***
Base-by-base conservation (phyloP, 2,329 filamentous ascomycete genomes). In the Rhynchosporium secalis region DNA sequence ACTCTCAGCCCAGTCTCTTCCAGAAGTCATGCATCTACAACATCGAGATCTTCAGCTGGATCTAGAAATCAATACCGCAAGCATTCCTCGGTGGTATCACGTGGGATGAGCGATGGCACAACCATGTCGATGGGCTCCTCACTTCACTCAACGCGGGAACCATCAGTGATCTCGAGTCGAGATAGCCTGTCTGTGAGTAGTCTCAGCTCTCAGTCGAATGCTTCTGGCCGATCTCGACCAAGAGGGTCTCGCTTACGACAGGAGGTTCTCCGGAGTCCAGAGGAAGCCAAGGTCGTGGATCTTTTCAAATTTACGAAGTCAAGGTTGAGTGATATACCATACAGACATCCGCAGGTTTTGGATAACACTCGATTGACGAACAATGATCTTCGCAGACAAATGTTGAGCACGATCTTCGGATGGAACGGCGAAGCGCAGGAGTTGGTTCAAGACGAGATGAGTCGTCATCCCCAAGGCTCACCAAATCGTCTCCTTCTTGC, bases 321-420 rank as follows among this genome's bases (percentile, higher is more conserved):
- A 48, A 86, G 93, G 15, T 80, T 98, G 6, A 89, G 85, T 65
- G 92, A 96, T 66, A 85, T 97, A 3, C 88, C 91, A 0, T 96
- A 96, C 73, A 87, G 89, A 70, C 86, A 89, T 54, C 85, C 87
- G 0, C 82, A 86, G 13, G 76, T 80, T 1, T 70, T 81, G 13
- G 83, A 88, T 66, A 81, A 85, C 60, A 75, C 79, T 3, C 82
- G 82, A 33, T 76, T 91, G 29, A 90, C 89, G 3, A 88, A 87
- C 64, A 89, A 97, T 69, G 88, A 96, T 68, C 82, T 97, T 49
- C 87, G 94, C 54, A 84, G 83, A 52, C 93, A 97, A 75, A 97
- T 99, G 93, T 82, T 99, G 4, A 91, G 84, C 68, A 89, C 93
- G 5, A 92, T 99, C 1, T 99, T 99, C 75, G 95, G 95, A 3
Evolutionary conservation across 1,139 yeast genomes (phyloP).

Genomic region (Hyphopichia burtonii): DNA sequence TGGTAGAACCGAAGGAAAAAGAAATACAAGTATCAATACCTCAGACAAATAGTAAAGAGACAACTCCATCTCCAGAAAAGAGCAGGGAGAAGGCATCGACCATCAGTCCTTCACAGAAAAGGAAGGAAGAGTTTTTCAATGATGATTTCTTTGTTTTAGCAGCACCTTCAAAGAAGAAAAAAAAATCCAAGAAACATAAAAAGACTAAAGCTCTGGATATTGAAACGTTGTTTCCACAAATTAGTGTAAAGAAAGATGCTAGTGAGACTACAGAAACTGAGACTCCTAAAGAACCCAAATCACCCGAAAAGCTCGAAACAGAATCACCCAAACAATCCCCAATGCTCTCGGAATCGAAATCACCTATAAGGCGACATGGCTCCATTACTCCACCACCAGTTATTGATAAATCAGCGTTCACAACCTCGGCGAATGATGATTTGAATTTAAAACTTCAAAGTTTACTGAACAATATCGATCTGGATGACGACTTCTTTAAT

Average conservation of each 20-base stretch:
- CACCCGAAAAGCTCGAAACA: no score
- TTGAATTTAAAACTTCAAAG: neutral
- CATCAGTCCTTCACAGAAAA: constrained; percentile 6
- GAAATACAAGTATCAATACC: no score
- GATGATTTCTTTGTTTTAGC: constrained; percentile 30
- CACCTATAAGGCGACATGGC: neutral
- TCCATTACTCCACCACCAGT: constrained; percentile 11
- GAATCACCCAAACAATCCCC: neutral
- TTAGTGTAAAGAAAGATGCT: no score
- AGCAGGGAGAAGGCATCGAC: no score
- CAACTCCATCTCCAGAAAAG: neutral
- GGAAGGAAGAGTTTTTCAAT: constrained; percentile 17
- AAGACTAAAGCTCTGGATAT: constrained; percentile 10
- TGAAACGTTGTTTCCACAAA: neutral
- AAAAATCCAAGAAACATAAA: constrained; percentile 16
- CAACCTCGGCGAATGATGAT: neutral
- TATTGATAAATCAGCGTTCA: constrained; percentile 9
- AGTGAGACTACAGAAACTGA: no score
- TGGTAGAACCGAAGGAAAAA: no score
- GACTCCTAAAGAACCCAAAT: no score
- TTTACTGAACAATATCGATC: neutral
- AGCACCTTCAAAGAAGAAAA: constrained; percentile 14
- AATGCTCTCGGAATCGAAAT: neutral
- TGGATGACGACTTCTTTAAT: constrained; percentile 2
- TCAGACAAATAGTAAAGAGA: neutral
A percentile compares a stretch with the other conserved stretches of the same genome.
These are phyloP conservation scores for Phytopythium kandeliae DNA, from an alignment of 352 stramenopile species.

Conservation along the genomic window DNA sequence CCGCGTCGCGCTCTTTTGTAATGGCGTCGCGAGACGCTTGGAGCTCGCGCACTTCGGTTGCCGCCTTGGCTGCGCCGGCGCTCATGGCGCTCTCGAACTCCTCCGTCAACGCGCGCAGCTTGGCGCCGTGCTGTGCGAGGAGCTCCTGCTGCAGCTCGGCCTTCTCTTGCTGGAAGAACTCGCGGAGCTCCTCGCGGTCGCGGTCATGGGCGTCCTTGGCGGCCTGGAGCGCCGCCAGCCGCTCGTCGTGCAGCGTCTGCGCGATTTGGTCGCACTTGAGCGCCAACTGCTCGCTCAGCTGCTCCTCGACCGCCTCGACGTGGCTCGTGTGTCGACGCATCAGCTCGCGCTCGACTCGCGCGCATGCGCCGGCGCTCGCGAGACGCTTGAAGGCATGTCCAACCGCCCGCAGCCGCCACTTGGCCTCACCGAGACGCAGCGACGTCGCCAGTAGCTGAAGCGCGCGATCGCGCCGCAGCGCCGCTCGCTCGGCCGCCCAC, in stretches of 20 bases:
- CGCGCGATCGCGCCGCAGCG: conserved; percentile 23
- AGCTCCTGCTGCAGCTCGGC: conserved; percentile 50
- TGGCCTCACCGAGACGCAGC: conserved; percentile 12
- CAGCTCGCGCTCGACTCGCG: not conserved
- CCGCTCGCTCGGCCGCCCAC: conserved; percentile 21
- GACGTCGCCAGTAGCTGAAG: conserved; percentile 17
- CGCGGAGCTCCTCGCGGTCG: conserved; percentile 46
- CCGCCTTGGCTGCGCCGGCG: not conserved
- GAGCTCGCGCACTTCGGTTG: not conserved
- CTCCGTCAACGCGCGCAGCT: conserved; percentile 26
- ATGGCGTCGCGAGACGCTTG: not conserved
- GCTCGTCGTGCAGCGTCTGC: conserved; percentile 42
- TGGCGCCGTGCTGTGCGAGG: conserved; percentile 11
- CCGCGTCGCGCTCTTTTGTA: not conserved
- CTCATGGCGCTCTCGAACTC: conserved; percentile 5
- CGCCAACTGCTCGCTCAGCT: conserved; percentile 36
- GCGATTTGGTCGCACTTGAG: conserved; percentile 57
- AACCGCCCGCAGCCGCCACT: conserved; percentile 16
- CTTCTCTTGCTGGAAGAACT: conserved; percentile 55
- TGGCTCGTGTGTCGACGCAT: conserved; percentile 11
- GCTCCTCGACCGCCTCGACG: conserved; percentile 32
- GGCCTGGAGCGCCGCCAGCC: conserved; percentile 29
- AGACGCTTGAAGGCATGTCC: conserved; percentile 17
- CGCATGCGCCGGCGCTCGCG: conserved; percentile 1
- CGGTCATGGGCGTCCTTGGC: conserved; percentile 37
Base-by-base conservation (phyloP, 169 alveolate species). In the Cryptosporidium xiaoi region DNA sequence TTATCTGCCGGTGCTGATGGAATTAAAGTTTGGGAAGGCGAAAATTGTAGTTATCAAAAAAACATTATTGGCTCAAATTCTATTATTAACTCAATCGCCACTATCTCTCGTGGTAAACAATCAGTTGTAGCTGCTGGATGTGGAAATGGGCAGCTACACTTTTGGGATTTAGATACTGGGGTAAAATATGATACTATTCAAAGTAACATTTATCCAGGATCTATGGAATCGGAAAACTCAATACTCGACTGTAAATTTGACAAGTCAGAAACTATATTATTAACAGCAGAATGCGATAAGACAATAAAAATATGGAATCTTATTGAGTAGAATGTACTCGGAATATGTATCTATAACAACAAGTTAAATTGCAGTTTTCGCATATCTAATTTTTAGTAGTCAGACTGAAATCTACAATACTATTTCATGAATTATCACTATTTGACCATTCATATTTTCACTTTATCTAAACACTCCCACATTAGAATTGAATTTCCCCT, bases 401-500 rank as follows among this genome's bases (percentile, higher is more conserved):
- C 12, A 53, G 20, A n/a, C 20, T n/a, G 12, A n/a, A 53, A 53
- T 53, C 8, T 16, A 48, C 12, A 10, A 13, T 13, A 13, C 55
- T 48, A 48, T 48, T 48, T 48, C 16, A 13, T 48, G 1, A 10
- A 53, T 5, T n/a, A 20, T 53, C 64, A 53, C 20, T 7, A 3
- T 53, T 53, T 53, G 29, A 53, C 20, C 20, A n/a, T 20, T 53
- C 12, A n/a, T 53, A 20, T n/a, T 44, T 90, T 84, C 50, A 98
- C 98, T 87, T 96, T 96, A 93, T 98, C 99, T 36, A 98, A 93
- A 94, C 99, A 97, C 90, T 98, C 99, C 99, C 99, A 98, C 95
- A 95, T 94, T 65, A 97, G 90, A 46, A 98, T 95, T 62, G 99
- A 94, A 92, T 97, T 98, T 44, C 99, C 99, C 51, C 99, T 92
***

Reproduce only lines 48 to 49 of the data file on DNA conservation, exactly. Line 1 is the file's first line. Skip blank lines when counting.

- GACGTCGCCAGTAGCTGAAG: conserved; percentile 17
- CGCGGAGCTCCTCGCGGTCG: conserved; percentile 46